Wednesday, 3 November 2010

Pelargonium Smellargonium

I promised you the rest of my pix from Kew so here they are, starting with the pelargoniums. Looking at the incredible variety of shape and form, particularly in the leaves, it's easy to see why the hybridisers have been fiddling with their cotton buds in the greenhouse for so long and why the modern varieties have so much ... variety. The genes for Ivy leaves, crinkly leaves, huge leaves and zoned leaves are all there in nature so it's no wonder we have such a dazzling array these days, from the subtle, scented-leafed jewels, through the zonal, ivy-leaved, uprights and trailers to the near perfect F1 staples of window boxes and bedding everywhere.

Simple but effective: Pelargonium fragrans (it has the scent of nutmeg apparently but there was so much to assault the senses I didn't notice. Stretch your imagination and you can see where today's "Geraniums" , such as the F2 hybrids from Suttons Seeds below, come from. Seeds are relatively pricey by the way because each flower produces just one seed, making production of F1 hybrids very expensive and F2s almost as bad.

A beautiful Pelargonium with tiny flowers (these are bigger than life-size) and rounded foliage more like cyclamen coum than a modern Pelargonium. Unfortunately with the plants so rampant and the labels so well hidden I have this down as "old spice' but I am wrong: that is white. Whateveer it's called, you can see this being a very useful variety for the breeders.

Another nameless wonder, I'm afraid, but one that introduces red into the breeders' pallette

The exquisite veining of Pelargonium rubicinctum ssp. cordifolium. That's what the label said, I assure you, but try  Googling it and you get nowhere!

Pelargonium crithmifolium. The flowers may look more like the parks' departments job lot but the stem is a bizarre thing  that looks a bit like a Boabab!

This isn't one of mine so thanks and apologies to the copyright holder but I just had to show you the stems!

The aptly named P. grandiflorum. Google it and you will find several hundred images of Pelargonium grandiflorum that bear only a passing resemblance to the above, suggesting it is an important parent plant of hybrids. Or simply wrongly labelled.

P. acetosum,  a bushy, well-branched small shrub with these gorgeous salmon-pink/coral flowers

That's it for the Pelargomiums (there were more but diminishing returns and all that). So here's a picture of a random orchid instead. They made it really hard to get anywhere near the plants (understandably) with little fences and "Do not look at the orchids!" signs everywhere. This was taken from about eight feet away with a zoom lens. I'm afraid my myopia, even with my specs on, means I cannot name this but it looks like a Paphyopedallum (or Paphiopedilum). Please correct me.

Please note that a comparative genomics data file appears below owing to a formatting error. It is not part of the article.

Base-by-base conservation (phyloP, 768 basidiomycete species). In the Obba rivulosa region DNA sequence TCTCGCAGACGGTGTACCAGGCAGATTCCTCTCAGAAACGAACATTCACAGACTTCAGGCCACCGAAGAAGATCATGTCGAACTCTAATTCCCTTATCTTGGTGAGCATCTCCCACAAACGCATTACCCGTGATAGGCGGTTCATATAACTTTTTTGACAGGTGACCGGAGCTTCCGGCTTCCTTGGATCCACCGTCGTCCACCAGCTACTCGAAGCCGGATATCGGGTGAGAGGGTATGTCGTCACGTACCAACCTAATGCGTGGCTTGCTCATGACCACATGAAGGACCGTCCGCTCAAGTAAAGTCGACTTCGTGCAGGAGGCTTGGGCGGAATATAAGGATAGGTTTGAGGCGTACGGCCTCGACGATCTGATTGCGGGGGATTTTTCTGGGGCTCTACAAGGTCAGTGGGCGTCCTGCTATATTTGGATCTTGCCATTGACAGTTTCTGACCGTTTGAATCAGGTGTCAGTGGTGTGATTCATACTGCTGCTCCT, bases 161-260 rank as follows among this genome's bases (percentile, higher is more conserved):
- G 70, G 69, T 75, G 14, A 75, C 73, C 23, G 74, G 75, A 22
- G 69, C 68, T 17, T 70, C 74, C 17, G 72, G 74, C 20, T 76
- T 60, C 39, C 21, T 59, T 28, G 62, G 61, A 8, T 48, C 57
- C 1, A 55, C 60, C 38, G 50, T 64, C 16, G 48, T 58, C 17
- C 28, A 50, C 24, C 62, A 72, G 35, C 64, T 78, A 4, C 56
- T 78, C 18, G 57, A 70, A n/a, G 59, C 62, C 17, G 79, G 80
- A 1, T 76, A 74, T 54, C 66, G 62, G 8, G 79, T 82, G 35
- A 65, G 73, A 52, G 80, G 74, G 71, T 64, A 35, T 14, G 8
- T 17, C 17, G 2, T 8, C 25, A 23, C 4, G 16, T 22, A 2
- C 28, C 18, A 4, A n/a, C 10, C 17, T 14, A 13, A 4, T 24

It's a Knifophia (Red Hot Poker), right? Wrong. It's actually Aloe ciliaris, the climbing Aloe. To be honest the plant itself is a bit ugly but the flowers stopped me in my tracks as I hurried out of the glasshouse, sweat dripping all over my notebook.

Back outside, a few more lovelies.

Gunnera manicata (I know I showed it a few days back but there's something so... prehistoric about it I can't resist it and its spiny everythings). Here it is in context (it's nice to know the world's leading botanists struggle with mildew too:

Seed heads of the very rare Paeonia obovata, a very variable woodland species from Japan with flowers from white, through to cream and almost yellow (we'll save true yellow for mlokosewtschii) to pink and magenta. The red seeds have to be collected now and either sown or refrigerated in moist peat or a simlar medium. Or they will die.

Back to the rockery for my last few treats, like this Nerine undulata from South Africa. I've only ever grown bowdenii, which I assume is the common one in British nurseries, and have a pan of them which I've ignored for the past few years because my mum gave them to me and I hadn't been able to take an interest in them, or horticulture in general, until this year because it was "our thing". I can't think of anyone else I could phone and say: "Oh my God, the Clematis integrifolias have germinated!" and get a response that didn't involve men in white coats! But the bowdeniis flowered out of the blue last autumn, having been utterly neglected for three years. So this year I took them out of the old compost, cleaned them of any dead bits and repotted them and heaps of little bulbils in a good 75% compost 25% vermiculite mix with slow release fertiliser granules. It was too much upheaval for them to flower this year but I expect renewed vigour next year or I'll want to know why!

Plenty of signage but none of it shows the correct information; those are definitely not Rhodohypoxis, a prety little bulb with pink, star-shaped flowers. It is, in fact, Oxalis massouiana, another South African growing happily outdoors like the Nerine,

If you associate Mimulus only with river banks and water, think again. This species, Mimulus naiandinus, is also known as the Chilean Monkey Flower, making sure South Africa doesn't have a monopoly on November flora. It's usually found at up to 2000m but looks happy enough here at about three metres above sea level.

And this little vetch doesn't deserve a name like Hippocrepis balearica but that's what they've called it and it has given a sizeable corner of west London that Balearic vibe!

And here's my last one cos it ten past two and I'm meant to be designing page three...

Tritonia laxifolia. Yep,  it's from South Africa too.

1 comment:

  1. Come back with a big list of "I want"s have you???!!!